SACRAMENTO — A California appeals court recently sided with an
insurer in a case involving Best Buy store contractors and flooring.
In late December, the court decided that in the case of Navigators
Specialty Ins. Co. v. Moorefield Const., the insurer was not
obligated to pay monetary penalties, since Best Buy store contractors
knowingly installed flooring over a defective slab that emitted too
According to the decision,
Moorefield Construction began work on a new Best Buy store in
Visalia, California, in partnership with D.B.O. Development, between
2002 and 2004. During the course of construction, Moorefield realized
that the concrete slab the store was built on didn’t comply with
code in regard to vapor emissions. The company nevertheless installed
floor tiles on top of the slab, completing the construction in 2003.
Early on, the floor began to fail and the issues continued for six
years. JSL Properties LLC, which had bought the building in 2004,
wanted reimbursement for repair costs and sued Moorefield.
Cross-claims were filed. The building was sold to another owner
during that time.
Eventually, the repair costs were $377,404. In 2010, litigation
started. Payment was sought from Moorefield, which in turn sought
payment from Navigators Specialty Insurance Company, which had
insured Moorefield under a commercial general liability policy. A
settlement was reached between the parties for $1.31 million.
Navigators paid out most of that, up to its policy limits of $1
million. Moorefield paid out $150,000 and the remaining amount was
covered by Best Buy and the subcontractors.
Navigators filed suit under a declaration of rights and duties,
asking the court to clarify if it needed to pay out the claim, since
the failure of the floor didn’t come about because of an accident.
Navigators won that lawsuit because the court found there was no
coverage. Moorefield Construction was then obligated to pay
Navigators back the money. However, the court found that under the
supplementary payments provision that Navigators had to pay
Moorefield. Moorefield Construction appealed that ruling.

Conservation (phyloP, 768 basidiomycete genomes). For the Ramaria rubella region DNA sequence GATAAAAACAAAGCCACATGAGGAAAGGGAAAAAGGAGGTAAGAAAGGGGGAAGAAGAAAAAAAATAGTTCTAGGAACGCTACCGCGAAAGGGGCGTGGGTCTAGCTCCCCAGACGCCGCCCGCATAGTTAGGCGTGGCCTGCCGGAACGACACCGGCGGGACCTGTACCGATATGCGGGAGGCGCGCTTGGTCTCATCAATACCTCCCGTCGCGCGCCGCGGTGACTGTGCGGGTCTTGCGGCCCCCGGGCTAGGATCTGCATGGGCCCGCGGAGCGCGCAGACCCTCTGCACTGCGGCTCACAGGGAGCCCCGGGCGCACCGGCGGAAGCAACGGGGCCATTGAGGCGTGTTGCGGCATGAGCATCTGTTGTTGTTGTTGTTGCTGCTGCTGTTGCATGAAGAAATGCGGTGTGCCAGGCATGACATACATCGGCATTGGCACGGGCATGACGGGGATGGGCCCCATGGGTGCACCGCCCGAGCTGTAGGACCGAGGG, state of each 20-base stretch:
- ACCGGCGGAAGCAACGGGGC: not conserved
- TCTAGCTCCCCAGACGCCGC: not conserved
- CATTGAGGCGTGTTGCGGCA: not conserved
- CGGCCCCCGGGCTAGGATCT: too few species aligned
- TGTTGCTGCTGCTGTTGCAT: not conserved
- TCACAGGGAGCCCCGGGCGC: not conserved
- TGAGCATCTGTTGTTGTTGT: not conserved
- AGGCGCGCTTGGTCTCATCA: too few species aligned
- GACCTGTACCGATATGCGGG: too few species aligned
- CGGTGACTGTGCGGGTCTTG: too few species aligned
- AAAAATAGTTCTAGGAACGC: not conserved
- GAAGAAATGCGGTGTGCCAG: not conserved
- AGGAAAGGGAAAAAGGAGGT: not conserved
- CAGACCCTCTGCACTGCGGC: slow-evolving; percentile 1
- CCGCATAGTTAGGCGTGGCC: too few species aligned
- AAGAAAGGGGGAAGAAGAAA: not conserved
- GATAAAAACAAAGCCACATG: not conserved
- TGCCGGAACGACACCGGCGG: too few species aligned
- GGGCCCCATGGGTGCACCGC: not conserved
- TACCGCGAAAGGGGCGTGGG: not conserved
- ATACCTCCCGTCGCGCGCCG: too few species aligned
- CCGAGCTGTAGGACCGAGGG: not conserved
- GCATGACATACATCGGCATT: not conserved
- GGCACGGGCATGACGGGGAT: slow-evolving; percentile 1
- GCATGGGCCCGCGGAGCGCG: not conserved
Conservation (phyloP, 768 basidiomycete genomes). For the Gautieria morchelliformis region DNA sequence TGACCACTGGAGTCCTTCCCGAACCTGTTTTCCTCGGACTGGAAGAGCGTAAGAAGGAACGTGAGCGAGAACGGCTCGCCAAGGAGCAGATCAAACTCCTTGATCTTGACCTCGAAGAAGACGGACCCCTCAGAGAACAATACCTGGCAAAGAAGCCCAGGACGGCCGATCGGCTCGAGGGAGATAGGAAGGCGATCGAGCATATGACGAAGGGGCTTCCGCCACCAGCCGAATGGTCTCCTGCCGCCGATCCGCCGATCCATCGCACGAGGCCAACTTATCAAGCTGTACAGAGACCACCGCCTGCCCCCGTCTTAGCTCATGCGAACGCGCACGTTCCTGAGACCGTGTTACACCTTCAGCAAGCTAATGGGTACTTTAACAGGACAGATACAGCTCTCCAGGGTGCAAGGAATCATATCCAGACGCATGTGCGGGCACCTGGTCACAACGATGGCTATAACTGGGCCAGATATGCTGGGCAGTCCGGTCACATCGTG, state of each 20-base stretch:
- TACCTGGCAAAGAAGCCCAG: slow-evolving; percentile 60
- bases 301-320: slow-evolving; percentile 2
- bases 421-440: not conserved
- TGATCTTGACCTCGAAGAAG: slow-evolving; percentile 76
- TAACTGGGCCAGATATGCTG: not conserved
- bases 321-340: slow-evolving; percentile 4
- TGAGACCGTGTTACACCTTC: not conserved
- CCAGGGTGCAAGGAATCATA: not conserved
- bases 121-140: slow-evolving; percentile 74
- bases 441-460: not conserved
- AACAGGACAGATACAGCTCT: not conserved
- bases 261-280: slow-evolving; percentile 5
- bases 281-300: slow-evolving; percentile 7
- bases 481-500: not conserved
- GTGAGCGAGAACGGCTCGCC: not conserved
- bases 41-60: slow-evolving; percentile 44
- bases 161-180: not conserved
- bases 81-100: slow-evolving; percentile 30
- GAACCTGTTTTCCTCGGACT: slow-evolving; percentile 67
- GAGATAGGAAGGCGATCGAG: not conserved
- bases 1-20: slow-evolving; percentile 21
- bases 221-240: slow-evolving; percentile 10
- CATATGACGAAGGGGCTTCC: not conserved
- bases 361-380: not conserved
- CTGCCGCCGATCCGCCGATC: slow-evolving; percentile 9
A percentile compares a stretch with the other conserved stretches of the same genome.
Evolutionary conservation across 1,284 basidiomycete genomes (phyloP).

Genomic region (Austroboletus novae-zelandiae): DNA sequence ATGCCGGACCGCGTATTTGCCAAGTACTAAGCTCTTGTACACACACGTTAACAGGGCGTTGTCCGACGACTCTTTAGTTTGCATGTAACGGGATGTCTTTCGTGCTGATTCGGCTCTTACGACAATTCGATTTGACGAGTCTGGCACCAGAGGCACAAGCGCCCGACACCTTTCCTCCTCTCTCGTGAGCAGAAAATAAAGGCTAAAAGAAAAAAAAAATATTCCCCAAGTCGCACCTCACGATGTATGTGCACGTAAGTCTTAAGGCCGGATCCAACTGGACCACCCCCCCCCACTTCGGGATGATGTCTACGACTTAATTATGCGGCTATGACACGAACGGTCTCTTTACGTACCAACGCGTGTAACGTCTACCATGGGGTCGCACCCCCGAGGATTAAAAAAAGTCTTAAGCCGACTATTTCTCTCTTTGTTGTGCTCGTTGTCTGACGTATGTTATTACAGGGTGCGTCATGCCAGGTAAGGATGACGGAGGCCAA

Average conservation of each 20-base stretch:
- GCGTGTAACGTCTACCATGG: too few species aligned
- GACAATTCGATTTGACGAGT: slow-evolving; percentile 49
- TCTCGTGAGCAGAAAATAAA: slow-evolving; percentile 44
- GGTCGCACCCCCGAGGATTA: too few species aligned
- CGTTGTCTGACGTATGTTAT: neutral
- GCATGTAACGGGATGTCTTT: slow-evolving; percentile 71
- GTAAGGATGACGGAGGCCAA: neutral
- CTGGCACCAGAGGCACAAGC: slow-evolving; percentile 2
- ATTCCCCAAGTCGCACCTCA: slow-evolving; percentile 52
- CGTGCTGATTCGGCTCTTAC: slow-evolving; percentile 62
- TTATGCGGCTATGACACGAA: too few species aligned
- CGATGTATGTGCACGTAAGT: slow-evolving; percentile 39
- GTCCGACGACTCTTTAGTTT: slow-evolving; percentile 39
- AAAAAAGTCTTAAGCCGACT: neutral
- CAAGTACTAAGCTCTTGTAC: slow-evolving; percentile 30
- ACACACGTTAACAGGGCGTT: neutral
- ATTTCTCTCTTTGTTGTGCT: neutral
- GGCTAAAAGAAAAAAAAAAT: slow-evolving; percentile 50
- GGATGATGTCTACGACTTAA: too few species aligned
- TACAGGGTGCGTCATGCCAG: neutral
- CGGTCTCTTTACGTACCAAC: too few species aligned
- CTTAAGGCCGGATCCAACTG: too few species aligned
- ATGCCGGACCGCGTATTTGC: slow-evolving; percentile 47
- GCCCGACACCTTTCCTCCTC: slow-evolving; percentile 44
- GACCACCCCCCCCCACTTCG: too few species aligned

The court found
that “Navigators had no duty to indemnify Moorefield under the
Policies. In all other respects, the judgment is reversed and the
matter is remanded for a new trial limited to the issue identified in
this opinion. In the interest of justice, no party shall recover
costs on appeal.”
The amount was limited to $1 million and didn’t include
attorney’s fees or the costs of filing suit. With the reversal of
the trial-court judgment, the matter was ordered to a new trial,
according to the opinion filing.
Valerie A. Moore, a partner with the firm of Haight Brown and
Bonesteel LLP, said she feels the owner chose not to fix the
emissions issue for monetary reasons.
“They got the agreement of the owner of the store to go ahead
and do it [put down the flooring despite the code issues] but of
course the original owner got out scot-free because they sold,” she
told The Northern California Record. “It was the subsequent owner
who sued, and who had a right to sue.”
“To me, the fact that they got the approval of the owner of the
building — Best Buy, I’m sure, was just a lessee — to go
ahead and do it anyway, that means they knowingly agreed to this
process despite the failure under the specifications,” she said.
Moore doesn't think the contractor who put down the floor should
have been held liable.
“I bet they got out as well because they were reticent to do it,
to the point where they said we’ve got to have a release for doing
it,” she said. “We’re not going to be responsible for failures
under any warranties because you’re doing this against